Booker Criticizes Sessions for Misguided Shift in Justice Department Resources
Sessions’s move a “thinly veiled attempt to ramp up failed War on Drugs”May 11, 2017
WASHINGTON, D.C. – Today, following Attorney General Jeff Sessions’s remarks on the opioid crisis at a summit in West Virginia, U.S. Senator Cory Booker (D-NJ) criticized the Attorney General’s misguided effort to address the epidemic by cutting funding from preventative programs and using those resources to hire prosecutors.
In a letter to the Attorney General, Booker blasted him for what amounts to doubling down on the failed policies of the War on Drugs.
Sessions recently ordered the Justice Department to hire as many as 20 Drug Enforcement Administration (DEA) prosecutors at the expense of cutting funding for a program that works to prevent prescription drugs from entering the black market.
“We appreciate the agency’s acknowledgement of this critical public health problem [opioid addiction], and we share the same goal . . . However, the DEA’s purported rationale for hiring twenty prosecutors is baffling considering it is taking away funds from a critical drug diversion program,” the letter states.
“This effort is a thinly veiled attempt to ramp up the failed War on Drugs and prosecute more nonviolent low-level offenders,” the letter adds, noting that in the DEA’s 40-plus year existence it has never had its own prosecutors.
“The DEA is charged with combatting drug smuggling in the United States. Its authorizing statute says nothing about prosecuting cases.”
Senator Booker has been a vocal critic of the Attorney General’s actions on justice issues ranging from police consent decrees to mandatory minimum sentencing to sanctuary cities. Along with Congressman John Lewis (D-GA), Booker led the resistance against Sessions’s nomination in January, becoming the first sitting Senator to testify against another sitting Senator during a confirmation hearing. He was also one of the first Senators to call for Sessions to resign following revelations that the Attorney General had withheld key information about his contact with Russia during his confirmation process.
Last month, Booker led a letter pushing back against Sessions’s move to review police consent decrees and in March, he led a letter to the Attorney General criticizing Sessions’s for signaling that the Justice Department would place a renewed emphasis on mandatory minimum sentencing for low-level, nonviolent drug offenses. Sessions has yet to respond to either letter.
Full text of the letter is below.
May 11, 2017
VIA ELECTRONIC TRANSMISSION
The Honorable Jeff Sessions
U.S. Department of Justice
950 Pennsylvania Avenue, NW
Washington, D.C. 20530
Dear Attorney General Sessions:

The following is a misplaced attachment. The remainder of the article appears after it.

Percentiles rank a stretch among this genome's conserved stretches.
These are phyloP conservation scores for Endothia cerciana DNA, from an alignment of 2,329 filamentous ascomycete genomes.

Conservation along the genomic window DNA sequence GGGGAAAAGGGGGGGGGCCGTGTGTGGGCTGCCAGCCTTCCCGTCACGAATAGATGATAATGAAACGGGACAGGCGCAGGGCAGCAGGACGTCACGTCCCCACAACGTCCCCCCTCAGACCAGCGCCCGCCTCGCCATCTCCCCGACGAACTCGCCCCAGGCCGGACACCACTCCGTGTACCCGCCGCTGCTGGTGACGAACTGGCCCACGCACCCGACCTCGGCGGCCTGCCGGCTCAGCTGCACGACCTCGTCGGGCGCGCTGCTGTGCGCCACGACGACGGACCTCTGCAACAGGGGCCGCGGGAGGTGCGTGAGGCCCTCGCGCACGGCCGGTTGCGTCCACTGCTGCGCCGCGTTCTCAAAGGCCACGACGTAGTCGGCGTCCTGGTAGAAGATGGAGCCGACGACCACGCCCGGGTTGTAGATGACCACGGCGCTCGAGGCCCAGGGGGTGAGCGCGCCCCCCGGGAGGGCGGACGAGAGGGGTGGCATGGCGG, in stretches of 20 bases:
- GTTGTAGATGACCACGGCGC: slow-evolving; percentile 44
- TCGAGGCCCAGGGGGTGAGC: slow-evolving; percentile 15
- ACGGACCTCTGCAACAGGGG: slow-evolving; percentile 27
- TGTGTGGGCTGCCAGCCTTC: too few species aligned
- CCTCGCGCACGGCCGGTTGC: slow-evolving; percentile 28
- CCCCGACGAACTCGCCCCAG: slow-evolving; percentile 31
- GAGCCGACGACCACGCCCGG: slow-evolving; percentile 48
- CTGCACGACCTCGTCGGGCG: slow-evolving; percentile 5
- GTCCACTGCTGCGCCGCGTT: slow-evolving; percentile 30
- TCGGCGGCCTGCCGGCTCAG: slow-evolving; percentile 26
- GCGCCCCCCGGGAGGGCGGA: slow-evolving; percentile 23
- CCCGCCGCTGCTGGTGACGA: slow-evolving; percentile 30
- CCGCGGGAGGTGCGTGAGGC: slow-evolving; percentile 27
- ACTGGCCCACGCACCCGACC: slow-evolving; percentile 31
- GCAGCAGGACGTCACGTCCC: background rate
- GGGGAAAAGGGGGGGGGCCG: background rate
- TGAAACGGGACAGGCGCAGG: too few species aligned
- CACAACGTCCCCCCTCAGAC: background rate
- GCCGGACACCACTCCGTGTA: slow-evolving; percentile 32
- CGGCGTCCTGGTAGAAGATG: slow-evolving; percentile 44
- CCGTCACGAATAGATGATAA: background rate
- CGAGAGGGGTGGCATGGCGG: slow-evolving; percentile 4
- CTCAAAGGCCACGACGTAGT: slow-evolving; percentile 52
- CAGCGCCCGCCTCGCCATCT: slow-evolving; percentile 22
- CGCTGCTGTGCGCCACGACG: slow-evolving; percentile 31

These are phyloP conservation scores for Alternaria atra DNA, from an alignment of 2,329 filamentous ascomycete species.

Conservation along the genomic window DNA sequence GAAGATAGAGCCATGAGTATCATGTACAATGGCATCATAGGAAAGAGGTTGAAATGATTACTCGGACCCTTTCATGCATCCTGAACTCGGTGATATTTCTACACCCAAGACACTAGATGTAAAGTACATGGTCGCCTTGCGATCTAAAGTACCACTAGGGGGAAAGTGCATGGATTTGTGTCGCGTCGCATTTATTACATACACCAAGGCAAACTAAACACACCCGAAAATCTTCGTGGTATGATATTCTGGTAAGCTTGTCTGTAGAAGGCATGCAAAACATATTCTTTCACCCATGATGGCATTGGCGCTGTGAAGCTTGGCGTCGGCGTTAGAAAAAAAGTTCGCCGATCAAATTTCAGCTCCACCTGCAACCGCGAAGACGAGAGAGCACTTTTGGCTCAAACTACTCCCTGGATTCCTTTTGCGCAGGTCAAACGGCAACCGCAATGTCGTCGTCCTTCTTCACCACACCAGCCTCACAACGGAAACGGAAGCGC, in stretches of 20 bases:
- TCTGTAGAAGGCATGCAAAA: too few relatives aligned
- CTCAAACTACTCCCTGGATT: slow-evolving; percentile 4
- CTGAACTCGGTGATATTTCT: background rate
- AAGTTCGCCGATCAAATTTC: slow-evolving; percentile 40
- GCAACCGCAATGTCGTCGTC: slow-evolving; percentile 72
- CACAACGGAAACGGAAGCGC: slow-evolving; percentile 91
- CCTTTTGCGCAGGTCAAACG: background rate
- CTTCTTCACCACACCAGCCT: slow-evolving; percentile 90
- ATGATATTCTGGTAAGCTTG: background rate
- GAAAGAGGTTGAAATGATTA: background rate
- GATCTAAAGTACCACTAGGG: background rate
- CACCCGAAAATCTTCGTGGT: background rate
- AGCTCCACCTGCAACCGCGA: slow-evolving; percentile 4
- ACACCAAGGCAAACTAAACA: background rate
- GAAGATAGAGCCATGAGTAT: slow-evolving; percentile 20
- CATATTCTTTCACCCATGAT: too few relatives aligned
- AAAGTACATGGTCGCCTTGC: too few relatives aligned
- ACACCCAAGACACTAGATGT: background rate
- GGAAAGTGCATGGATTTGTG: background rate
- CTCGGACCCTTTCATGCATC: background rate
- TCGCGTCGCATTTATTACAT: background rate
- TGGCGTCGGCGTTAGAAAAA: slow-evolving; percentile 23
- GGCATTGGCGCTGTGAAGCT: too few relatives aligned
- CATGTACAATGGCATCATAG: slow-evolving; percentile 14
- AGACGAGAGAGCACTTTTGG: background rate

I am writing to you to express deep concern with the Department of Justice’s (DOJ) plans to hire as many as twenty Drug Enforcement Administration (DEA) prosecutors by cutting funding from a program that works to prevent controlled substances like prescription drugs from entering the black market. We ask you to reconsider this unprecedented move that will not make our communities safer nor help combat the opioid use and heroin abuse epidemic. Rather, ramping up enforcement efforts at the expense of resources targeted for drug diversion programs, will only reinvigorate the failed War on Drugs and drastically increase the federal prison population.
On March 21, 2017, the DEA published a notice in the federal register of its intention to hire twenty prosecutors to prioritize new drug trafficking, money laundering, and asset forfeiture cases. According to a DEA spokesman, the purpose of the proposal is to fight a growing opioid abuse problem. We appreciate the agency’s acknowledgement of this critical public health problem, and we share the same goal. As you know, 91 Americans die from an opioid overdose every day, making opioid abuse and addiction one of the most devastating epidemics in our nation. However, the DEA’s purported rationale for hiring twenty prosecutors is baffling considering it is taking away funds from a critical drug diversion program.
To fund the hiring of twenty prosecutors, the DEA is proposing to divert funds from the Diversion Control Fee Account, which is used to fund the agency’s Diversion Control Program (DCP). The DCP’s mission is to “prevent, detect, and investigate the redirection from legitimate channels of controlled pharmaceuticals . . . .” To carry out its mission, the DCP conducts investigations, works with entities that handle controlled substances to reduce the risk of pharmaceutical product diversion, and monitors the distribution of controlled substances, among other activities. These activities are integral to efforts to combat our nation’s opioid epidemic, as diverted drugs have played a significant role in this public health crisis.
Under current law, the DCP must be fully funded through the Diversion Control Fee Account.
Therefore, through this notice, it would appear you are advocating for the DEA to redirect vital resources from a program that is designed to ensure that prescription drugs are not used and sold illicitly. This effort is a thinly veiled attempt to ramp up the failed War on Drugs and prosecute more nonviolent low-level offenders. Additionally, never before in the 40-plus year history of the DEA has it had its own prosecutors. The DEA is charged with combatting drug smuggling in the United States. Its authorizing statute says nothing about prosecuting cases.
I believe we share the goal of providing resources to those suffering from addiction, eradicating the drug supply chain, and targeting drug traffickers. But history has shown that misguided arrests and harsh sentencing requirements drive mass incarceration and perpetuate disparate impacts across our country. I urge you to reconsider this proposal.
Cory A. Booker
United States Senator